David: Because this project is for private clients, it’s more focused. The conversation about broader cultural engagement is curtailed in favor creating spaces tuned to the desire of the two people who will live in the house. Differently from other projects where we pursue particular, legible effects, this project seeks to work on bodies in spaces in a much more subtle manner.

An aerial view of a white peaked home turned inward

Second House in Los Angeles. (Eric Staudenmaier)

Many of the offices we are interviewing are currently completing their first built work… and they have spoken openly about the difficulties of getting things built. What has been your experience with having opportunities to realize your designs? Has it been pretty smooth, or has it been frustrating?

David: The frustrations are myriad. I cannot recall who, but someone once said to me… “The happiness that you have as an architect is measured by the degree of grace that you can bring to the work every day.” There’s an art to the balancing act, to managing different priorities and issues that come up in a project on a daily basis. Balancing of all these different pressures is the art of practice. One thing that people often think demands the most attention in practice is getting clients, and getting them to believe in whatever your vision is for a project. But that is merely the beginning of a much more delicate balancing act that moves from concept through completion over a great deal of time.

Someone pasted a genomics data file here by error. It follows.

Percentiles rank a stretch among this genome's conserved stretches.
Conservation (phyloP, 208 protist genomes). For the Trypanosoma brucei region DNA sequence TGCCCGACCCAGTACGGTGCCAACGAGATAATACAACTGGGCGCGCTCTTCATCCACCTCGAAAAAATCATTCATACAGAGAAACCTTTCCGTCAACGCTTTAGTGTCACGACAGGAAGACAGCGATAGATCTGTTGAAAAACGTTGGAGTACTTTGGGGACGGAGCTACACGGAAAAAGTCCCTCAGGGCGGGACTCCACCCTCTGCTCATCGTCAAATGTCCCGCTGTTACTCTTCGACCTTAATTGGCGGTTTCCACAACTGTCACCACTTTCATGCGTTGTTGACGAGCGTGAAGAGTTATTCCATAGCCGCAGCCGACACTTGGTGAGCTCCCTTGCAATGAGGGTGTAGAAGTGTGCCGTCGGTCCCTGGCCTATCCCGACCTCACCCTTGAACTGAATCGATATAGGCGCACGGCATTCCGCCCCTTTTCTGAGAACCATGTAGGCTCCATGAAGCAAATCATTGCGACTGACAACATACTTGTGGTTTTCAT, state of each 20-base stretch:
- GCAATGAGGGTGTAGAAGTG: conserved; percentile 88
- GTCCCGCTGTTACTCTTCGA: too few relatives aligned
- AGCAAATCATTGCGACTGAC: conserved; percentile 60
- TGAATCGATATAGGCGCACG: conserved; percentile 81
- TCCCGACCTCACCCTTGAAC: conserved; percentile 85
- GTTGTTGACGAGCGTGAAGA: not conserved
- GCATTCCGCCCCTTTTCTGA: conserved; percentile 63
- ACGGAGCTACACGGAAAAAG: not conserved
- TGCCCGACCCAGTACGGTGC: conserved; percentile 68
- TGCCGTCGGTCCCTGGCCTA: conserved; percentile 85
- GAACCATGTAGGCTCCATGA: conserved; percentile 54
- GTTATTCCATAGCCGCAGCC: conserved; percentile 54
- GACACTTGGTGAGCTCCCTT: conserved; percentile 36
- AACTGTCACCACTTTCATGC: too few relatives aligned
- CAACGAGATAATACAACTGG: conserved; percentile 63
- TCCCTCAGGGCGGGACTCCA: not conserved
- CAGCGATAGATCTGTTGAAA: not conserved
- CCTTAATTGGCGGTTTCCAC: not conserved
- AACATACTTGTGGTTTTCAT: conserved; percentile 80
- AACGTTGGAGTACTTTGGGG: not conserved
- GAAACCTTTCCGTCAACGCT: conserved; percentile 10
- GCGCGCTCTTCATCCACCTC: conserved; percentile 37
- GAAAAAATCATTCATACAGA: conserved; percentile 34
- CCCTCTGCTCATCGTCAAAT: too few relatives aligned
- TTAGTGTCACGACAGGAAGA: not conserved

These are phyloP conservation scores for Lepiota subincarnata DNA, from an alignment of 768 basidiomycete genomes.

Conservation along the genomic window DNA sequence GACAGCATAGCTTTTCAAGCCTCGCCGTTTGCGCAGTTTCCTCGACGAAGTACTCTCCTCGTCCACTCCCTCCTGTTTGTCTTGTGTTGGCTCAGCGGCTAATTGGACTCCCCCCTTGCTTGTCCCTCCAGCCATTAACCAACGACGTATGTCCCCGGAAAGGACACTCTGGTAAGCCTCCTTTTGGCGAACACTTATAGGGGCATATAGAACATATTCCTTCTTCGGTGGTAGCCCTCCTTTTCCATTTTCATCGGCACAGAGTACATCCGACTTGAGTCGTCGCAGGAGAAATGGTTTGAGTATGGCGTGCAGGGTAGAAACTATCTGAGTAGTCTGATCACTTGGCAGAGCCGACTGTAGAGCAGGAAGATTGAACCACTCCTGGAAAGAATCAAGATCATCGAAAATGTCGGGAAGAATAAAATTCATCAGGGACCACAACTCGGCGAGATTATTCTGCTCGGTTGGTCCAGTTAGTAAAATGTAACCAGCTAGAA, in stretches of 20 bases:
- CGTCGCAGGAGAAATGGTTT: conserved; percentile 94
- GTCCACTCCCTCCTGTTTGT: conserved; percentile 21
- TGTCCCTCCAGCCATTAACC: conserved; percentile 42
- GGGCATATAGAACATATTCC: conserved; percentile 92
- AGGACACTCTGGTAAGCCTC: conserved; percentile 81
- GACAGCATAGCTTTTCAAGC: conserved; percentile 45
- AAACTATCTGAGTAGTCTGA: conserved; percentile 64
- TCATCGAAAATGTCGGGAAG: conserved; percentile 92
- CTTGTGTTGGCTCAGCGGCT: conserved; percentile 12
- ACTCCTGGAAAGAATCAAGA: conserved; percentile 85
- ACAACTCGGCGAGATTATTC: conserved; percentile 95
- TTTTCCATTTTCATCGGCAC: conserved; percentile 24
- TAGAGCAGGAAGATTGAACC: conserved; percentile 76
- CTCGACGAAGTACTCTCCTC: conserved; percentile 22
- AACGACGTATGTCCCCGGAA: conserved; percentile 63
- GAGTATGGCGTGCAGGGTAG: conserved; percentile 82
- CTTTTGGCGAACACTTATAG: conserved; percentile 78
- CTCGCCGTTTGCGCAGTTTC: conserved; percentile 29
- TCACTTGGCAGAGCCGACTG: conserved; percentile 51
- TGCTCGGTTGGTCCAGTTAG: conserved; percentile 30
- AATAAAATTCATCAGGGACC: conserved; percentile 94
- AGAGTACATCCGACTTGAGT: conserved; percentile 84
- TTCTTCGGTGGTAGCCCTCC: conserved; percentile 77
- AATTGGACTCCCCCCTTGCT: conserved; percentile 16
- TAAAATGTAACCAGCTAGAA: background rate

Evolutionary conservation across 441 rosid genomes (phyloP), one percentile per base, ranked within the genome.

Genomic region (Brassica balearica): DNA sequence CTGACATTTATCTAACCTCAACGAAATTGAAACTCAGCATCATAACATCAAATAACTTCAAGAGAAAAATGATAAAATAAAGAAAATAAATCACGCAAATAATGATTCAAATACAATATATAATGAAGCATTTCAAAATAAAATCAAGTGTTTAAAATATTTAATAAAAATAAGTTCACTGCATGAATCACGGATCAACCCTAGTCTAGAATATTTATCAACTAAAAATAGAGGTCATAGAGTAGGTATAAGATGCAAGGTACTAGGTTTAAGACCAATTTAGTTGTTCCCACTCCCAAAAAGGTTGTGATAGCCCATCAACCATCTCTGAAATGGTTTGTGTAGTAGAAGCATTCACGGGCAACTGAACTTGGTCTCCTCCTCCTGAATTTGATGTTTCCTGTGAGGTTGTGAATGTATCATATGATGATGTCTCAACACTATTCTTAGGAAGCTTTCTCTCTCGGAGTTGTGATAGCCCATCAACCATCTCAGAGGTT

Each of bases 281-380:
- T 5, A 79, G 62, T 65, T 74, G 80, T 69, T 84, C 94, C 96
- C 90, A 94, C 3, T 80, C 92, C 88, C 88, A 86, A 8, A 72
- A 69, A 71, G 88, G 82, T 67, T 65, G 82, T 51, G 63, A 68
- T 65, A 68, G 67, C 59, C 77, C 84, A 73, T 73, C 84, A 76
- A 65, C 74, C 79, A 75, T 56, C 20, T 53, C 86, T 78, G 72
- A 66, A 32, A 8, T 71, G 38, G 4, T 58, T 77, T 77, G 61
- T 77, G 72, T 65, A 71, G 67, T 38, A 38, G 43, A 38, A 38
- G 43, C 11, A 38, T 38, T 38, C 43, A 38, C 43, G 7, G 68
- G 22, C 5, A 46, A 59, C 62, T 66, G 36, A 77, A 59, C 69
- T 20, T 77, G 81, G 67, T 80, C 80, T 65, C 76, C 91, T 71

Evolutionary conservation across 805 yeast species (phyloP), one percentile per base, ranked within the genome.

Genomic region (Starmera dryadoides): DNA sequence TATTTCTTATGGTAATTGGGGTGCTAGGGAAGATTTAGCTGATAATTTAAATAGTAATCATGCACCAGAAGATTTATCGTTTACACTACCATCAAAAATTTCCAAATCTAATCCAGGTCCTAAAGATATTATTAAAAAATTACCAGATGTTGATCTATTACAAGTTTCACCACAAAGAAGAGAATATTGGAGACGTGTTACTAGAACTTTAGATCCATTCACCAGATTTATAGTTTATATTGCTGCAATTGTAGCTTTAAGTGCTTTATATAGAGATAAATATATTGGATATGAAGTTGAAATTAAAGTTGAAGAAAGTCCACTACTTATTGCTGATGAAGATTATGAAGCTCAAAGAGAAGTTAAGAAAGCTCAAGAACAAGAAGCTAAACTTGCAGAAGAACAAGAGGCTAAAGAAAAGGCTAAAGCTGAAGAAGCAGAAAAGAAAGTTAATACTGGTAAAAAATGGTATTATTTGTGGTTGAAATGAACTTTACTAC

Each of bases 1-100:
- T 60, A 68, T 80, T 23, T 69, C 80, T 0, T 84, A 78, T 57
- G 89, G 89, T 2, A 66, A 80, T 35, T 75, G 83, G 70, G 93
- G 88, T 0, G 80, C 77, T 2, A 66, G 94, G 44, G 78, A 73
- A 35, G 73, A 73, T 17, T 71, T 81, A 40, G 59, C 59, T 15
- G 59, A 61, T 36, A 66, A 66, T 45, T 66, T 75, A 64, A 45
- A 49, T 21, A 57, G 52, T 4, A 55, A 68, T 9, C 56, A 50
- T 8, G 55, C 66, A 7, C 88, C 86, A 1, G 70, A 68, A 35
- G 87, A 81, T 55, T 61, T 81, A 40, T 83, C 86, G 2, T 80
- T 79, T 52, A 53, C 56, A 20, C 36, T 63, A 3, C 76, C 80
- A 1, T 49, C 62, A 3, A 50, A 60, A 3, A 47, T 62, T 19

Interior of a white home with large windows

Inside of Second House. (Eric Staudenmaier)

What has been the most rewarding aspect of practicing architecture thus far?

David: I’m interested to hear what you say, Brennan! You go first.

Brennan: Last summer we were in Nashville to present a project proposal to a panel of jurors. I was speaking with one of the competition jurors after they awarded the project to someone else and she said as consolation, “you guys live interesting lives”. That hadn’t really occurred to me – there are a lot of frustrations as David described.  But to interact and collaborate with so many different people and work on very different problems, to think through different ideas through teaching… the variety in terms of daily life that we’ve been able to develop through the practice has been great.

David: Architecture is a marathon, not a sprint. There are very high highs balanced by very low lows. Our model of practice puts us in the position of the endurance athlete. We have to pace ourselves. We’re cautious about getting too excited about things, and also cautious about getting dragged down by things that don’t fall in our favor. We’re told “no” a lot, and we’ve worked on so many projects that we never completed, for reasons beyond our control. But we have to put these moments behind us and keep pushing forward. The fact that we always have things to keep us moving forward is very rewarding.